Conscience in the family
Someone is excluded from their family if they contradict the standards of their conscience. For example, if they join a group that has a different conscience. The exclusion is justified with the good conscience of the family and demanded by it. This sometimes goes so far that this member is killed. Or a woman hides a child and gives it away because it is considered a disgrace in her family to have a child out of wedlock. Or she aborts this child out of fear of her own exclusion.
Here we see how life threatening a good conscience can be. Conversely, when a woman gives away a child under these circumstances, or when she aborts a child, she wants to free herself from her feelings of guilt in the sense of balancing giving and taking by atoning for it. In other words, she does something to herself. She might get sick and want to die.
But not everyone has to atone for it themselves. It is enough for another person to atone on their behalf. This too is a movement of conscience. The atonement does not have to be personal.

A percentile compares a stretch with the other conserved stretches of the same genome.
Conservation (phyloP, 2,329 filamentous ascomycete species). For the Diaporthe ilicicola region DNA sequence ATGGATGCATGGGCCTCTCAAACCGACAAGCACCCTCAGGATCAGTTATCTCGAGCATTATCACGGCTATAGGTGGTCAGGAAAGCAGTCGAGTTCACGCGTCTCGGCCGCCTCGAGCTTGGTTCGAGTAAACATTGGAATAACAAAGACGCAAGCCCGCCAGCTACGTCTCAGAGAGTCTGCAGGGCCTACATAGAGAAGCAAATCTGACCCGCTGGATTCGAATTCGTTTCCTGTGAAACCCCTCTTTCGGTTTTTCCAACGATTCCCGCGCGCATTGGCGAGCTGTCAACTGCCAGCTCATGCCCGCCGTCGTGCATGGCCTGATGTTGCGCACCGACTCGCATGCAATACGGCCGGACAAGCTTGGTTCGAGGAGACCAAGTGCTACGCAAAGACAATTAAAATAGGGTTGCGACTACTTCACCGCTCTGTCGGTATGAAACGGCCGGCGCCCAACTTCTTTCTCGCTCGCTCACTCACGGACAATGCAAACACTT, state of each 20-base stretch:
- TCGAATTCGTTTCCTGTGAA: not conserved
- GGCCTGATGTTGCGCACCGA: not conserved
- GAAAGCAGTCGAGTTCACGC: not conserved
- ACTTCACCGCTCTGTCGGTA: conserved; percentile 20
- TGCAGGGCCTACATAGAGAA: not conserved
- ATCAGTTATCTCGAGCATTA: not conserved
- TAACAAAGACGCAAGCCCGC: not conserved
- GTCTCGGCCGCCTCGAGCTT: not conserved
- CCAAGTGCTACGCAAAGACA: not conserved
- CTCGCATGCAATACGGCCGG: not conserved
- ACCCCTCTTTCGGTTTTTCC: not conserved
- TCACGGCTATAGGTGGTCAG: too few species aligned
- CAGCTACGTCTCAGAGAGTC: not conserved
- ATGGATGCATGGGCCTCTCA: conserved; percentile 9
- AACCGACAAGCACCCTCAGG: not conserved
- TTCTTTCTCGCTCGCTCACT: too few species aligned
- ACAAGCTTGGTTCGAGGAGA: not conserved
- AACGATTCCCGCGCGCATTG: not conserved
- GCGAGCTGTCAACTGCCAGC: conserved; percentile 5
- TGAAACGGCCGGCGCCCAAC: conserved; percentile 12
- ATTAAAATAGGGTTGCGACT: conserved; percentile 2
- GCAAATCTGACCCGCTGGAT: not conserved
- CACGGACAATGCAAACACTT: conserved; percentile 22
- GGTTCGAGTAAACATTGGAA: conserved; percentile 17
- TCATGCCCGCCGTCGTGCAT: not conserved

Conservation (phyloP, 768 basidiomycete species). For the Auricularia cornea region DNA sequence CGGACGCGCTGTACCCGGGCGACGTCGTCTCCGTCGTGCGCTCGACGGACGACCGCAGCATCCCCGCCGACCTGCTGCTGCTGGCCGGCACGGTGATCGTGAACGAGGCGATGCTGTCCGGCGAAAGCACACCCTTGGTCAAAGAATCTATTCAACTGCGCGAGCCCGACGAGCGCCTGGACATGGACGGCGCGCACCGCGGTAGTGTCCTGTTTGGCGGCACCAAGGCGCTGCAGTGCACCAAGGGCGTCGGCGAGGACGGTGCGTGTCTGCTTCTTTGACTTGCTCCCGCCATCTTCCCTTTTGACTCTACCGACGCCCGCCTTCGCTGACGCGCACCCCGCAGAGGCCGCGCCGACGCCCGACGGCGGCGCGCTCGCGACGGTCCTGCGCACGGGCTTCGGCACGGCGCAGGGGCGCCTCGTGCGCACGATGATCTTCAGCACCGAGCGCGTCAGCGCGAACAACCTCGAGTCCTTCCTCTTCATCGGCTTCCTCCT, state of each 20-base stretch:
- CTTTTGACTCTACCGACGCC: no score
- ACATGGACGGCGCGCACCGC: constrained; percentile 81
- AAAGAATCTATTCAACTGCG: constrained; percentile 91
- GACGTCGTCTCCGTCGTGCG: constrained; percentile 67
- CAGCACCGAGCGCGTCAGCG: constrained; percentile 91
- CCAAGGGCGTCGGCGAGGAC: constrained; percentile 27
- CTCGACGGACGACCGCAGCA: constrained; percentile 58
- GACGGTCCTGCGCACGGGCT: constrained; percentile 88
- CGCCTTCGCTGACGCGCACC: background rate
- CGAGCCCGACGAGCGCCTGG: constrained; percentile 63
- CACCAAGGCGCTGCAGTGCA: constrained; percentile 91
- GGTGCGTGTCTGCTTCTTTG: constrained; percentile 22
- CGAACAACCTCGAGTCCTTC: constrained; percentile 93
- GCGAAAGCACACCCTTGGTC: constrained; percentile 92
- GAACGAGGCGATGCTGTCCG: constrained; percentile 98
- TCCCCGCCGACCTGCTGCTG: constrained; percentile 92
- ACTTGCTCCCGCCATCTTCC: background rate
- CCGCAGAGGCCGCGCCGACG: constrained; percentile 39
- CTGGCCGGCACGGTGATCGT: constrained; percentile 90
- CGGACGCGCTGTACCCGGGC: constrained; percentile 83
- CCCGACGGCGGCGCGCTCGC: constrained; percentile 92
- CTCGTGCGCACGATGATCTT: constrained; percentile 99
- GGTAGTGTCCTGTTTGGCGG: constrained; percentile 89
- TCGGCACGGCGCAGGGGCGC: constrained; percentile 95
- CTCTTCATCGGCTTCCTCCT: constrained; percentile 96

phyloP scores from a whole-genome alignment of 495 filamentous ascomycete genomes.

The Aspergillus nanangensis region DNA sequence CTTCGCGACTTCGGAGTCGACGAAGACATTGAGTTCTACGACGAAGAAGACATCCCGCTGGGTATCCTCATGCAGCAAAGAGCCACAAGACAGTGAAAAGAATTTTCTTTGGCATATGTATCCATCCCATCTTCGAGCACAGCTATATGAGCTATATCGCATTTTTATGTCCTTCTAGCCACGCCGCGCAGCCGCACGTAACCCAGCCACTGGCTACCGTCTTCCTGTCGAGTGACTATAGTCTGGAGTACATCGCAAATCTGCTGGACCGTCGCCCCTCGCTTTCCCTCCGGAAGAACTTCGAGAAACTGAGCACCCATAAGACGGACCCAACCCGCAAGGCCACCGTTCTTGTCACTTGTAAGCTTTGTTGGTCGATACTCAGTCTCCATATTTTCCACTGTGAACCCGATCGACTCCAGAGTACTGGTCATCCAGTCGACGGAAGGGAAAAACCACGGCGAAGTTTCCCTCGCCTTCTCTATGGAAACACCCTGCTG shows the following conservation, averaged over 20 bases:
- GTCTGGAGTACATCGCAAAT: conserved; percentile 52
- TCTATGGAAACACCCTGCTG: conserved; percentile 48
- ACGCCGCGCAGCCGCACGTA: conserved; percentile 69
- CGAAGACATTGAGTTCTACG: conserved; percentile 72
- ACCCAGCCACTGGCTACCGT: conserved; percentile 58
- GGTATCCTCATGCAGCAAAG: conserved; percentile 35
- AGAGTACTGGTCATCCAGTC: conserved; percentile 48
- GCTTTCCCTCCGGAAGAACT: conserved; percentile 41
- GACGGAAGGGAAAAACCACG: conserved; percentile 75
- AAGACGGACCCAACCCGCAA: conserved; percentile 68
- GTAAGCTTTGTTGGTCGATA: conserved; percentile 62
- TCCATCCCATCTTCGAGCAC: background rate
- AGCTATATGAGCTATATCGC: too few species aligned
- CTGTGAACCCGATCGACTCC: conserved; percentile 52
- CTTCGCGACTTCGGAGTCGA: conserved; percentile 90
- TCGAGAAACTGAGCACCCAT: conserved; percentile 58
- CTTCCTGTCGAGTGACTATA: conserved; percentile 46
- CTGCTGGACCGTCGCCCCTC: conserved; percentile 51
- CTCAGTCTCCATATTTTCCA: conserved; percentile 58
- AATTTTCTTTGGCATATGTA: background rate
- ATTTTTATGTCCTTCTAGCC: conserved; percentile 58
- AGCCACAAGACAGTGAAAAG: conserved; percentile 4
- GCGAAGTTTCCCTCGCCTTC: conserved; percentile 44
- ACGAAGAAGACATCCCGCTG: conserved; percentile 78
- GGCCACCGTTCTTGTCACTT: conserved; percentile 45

Who wishes for this atonement? The "God of Conscience." All sacrifices offered to him, especially all child sacrifices, serve to reconcile him. That is, they serve to compensate for an exclusion. Those who are willing to accept atonement bring blessings to those for whom they sacrifice themselves.
This is a displacement of compensation in the sense of: first the sacrifice, then the blessing. This movement of conscience works behind the attempts of children to save their parents by wanting to become ill or die in their place. At the same time this movement of conscience is the basic movement behind every tragedy. However, here it is connected with a violation of the hierarchy, in which a subordinate takes the place of a superior without being aware of this violation of the hierarchy.
For what reason? Conscience assures them that they thereby earn a greater right to belong to their family.